Will County officials tout benefits of renewable natural gas plant

Will County officials touted the green benefits, both environmental and financial, that will come from a renewable natural gas plant in Wilmington at a groundbreaking ceremony Friday.

The 20,000-square-foot facility sits on a 1.5-acre site next to the county’s Prairie View landfill in Wilmington, and will take landfill gas and turn it into pipeline-grade gas, Darren said. Nightingale, SCS Energy Project Manager.

“Instead of releasing emissions into the atmosphere, we’re reusing them for something useful,” said Christina Snitko, senior energy and conservation specialist at the Will County Land Use Department.

County officials began discussing plans for a factory in 2019 and construction began last June, Snitko said. To build the plant, 96% of the work on the project was done by local businesses and 44% of the work was done by Will County residents, said County Executive Jennifer Bertino-Tarrant.

The plant, which is the second in Illinois and the first in the Chicago area, will be a “non-tax source of revenue for the county,” Bertino-Tarrant said. The project is green in two ways: it will benefit the environment and increase county revenue, she said.

The renewable natural gas plant is expected to bring in about $14.5 million next year, with the fiscal year 2023 budget proposing that the revenue be earmarked for operations and debt service. The county’s budget office projects about two to three years of operation and debt service before the county can use the revenue for other items, and predicts it could eventually bring in between $14 million and $20 million in income.

Bertino-Tarrant said she would like to see the revenue used to improve county buildings, such as building a new county complex where the old county courthouse is located.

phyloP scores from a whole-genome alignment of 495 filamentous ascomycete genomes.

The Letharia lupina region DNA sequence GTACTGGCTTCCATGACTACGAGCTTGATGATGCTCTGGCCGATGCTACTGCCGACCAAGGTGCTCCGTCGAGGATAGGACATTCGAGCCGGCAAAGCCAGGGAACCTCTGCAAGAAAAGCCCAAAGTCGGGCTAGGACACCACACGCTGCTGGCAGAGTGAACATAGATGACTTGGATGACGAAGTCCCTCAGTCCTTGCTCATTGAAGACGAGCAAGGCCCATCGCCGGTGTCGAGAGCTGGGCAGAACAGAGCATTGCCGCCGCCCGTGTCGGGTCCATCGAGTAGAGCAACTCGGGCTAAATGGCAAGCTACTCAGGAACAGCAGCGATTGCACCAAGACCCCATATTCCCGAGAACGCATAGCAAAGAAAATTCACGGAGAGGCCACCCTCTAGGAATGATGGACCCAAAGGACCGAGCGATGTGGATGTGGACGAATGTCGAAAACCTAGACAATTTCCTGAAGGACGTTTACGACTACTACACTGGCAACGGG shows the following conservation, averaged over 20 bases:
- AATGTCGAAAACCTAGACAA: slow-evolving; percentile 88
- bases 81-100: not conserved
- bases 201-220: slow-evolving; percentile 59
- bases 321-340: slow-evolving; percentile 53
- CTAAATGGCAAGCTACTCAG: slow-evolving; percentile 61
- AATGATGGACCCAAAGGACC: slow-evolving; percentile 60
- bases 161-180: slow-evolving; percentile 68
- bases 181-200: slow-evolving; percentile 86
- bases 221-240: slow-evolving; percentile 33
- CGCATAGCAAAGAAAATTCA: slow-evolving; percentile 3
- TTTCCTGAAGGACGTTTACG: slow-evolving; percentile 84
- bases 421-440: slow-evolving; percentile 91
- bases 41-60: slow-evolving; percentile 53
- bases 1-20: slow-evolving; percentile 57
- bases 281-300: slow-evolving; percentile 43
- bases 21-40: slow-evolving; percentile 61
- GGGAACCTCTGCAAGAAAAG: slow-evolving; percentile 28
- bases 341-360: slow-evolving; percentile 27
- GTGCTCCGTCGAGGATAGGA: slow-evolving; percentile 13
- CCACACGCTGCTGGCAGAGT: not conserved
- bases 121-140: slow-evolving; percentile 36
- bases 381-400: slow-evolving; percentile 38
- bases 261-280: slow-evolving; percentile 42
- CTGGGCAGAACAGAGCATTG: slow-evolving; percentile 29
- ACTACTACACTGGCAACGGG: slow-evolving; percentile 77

“We’ve got a lot of buildings in this county…and my goal is to see money go there,” Bertino-Tarrant said.

Southtown Daily

Southtown Daily

Twice a week

News from the southern suburbs delivered every Monday and Wednesday

In the landfill there are tubes that suck in the methane gas and deliver it to the plant, said Jake Smith, the plant’s main operator. When the gas arrives at the plant, it’s about 50 percent methane, Nightingale said.

The hydrogen sulfide is stripped from the gas, Nightingale said, and a cooling pad removes the moisture. Then the gas is compressed, he says.

Darren Nightingale, SCS Energy Project manager, gives a tour of the Renewable Gas Plant in Wilmington after a ribbon cutting Friday.

The gas is then transported out of the building in a cooler, Smith said. Then the gas comes back into the building to remove volatile organic compounds, often components of petroleum fuels or dry-cleaning agents, and the compounds enter a thermal oxidizer to be destroyed, Nightingale said.

After that, carbon dioxide and nitrogen, in separate steps, are removed, Nightingale said. The gas is then 96% methane and is routed to the pipeline for use, he said.

Snitko said what is produced is compressed natural gas, which can be used as fuel for trucks. US Grains will help the county sell the fuel on the market, which will generate revenue for the county, she said.

Compared to gasoline, using renewable natural gas for transportation will reduce greenhouse gas emissions by more than 50 percent, officials said.

“You have invested money, and the income will be a return on investment,” Snitko said.